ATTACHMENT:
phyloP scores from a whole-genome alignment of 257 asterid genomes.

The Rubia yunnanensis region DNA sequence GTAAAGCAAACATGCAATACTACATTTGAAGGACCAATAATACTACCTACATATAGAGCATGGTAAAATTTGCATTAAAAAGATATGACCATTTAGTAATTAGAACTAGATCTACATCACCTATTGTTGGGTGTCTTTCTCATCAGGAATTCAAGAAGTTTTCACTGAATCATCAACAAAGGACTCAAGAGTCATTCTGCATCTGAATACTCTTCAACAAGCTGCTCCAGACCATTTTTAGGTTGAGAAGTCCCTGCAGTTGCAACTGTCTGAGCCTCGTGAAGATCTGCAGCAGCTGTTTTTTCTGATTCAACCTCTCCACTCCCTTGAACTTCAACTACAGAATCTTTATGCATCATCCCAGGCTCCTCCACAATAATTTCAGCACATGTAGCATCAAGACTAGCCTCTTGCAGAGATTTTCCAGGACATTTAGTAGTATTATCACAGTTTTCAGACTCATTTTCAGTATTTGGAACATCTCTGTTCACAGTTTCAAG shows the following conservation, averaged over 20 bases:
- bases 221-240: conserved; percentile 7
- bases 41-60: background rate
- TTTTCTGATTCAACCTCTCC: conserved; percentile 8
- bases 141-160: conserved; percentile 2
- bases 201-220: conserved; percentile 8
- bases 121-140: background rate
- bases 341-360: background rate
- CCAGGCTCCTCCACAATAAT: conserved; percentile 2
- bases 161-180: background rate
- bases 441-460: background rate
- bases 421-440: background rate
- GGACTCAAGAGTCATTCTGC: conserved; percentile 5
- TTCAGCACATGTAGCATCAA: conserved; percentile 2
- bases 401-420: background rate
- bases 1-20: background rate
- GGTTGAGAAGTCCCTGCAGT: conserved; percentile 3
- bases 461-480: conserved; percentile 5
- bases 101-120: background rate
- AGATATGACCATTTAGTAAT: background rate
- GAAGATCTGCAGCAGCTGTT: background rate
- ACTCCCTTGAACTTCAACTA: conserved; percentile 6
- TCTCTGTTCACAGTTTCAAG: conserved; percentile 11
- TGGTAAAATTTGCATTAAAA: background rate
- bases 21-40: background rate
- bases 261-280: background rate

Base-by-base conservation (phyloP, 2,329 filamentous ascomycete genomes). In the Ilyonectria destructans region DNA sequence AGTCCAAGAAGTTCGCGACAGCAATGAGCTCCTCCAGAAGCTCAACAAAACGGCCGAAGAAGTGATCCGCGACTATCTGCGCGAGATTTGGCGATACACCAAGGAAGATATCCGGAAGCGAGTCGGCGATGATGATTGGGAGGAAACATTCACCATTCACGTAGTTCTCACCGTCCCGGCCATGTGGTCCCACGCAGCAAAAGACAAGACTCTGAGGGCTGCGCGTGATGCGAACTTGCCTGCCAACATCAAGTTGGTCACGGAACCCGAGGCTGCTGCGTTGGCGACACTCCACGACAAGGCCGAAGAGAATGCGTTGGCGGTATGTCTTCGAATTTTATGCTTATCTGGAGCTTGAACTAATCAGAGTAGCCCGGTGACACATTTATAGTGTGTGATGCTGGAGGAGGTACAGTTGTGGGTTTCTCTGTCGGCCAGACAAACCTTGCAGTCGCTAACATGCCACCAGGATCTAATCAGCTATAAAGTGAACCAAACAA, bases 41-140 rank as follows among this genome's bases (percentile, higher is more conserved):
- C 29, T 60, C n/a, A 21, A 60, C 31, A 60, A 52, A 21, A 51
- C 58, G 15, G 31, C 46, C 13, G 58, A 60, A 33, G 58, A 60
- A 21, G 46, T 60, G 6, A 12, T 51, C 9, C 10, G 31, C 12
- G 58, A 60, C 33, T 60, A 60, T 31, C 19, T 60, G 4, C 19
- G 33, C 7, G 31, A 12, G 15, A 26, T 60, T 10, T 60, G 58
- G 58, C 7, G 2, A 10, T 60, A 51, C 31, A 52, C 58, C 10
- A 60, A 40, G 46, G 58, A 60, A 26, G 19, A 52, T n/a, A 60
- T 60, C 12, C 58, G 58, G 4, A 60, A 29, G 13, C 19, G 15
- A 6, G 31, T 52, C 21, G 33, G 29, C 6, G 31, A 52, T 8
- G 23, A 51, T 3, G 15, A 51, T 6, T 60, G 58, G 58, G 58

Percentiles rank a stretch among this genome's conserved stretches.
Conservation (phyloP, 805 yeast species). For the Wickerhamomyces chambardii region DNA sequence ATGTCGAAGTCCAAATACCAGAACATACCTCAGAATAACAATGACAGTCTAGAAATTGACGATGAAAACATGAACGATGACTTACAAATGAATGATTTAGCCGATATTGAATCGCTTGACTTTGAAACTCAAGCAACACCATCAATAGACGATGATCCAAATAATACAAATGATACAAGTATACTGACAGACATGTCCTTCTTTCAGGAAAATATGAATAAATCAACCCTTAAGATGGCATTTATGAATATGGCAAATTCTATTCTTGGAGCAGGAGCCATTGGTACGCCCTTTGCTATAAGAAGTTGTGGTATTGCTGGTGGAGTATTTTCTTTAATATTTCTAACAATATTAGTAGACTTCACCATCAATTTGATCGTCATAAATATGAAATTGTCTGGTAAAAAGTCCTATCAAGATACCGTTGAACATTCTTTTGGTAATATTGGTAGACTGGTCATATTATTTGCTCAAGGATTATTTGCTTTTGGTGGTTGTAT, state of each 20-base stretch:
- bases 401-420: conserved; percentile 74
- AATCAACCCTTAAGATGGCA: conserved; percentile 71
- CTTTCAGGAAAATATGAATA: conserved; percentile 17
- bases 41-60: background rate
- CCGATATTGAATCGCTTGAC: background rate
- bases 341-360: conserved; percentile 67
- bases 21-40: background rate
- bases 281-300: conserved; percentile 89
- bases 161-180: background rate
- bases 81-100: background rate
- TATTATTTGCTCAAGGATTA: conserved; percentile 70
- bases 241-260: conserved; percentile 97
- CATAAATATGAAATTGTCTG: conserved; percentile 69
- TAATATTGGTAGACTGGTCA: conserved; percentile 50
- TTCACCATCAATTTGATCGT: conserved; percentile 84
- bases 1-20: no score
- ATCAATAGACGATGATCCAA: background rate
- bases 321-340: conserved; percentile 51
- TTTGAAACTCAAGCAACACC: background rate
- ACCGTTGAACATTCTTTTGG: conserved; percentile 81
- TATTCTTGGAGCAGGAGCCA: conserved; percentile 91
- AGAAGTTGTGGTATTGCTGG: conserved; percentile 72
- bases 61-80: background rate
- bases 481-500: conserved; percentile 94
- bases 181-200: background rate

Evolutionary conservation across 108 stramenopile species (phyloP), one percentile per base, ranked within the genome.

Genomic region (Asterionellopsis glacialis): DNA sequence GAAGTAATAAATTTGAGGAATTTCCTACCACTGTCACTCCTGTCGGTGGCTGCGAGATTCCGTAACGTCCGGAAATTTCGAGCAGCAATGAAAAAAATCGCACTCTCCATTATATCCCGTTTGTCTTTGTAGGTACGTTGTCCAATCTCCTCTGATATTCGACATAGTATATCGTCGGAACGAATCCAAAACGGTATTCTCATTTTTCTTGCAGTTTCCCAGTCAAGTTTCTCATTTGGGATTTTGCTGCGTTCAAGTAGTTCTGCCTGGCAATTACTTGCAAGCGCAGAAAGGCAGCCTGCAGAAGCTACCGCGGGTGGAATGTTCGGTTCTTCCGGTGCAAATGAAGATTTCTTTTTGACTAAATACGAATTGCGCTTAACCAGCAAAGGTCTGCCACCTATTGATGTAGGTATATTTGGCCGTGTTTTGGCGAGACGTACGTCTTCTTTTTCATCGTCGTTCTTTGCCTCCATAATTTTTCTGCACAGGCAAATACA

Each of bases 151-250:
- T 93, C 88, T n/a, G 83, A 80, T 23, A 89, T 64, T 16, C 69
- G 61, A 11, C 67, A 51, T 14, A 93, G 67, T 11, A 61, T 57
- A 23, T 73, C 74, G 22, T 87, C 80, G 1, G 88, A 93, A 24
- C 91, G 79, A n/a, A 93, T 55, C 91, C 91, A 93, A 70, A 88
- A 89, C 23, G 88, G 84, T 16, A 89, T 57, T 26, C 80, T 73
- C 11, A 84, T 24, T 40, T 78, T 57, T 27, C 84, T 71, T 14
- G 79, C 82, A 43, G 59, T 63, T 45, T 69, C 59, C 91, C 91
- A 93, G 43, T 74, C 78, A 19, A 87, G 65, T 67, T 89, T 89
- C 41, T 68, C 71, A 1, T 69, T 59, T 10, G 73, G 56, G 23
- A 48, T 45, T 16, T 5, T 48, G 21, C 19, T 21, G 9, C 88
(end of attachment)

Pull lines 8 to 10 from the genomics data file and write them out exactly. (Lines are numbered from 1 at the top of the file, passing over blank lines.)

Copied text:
- bases 121-140: background rate
- bases 341-360: background rate
- CCAGGCTCCTCCACAATAAT: conserved; percentile 2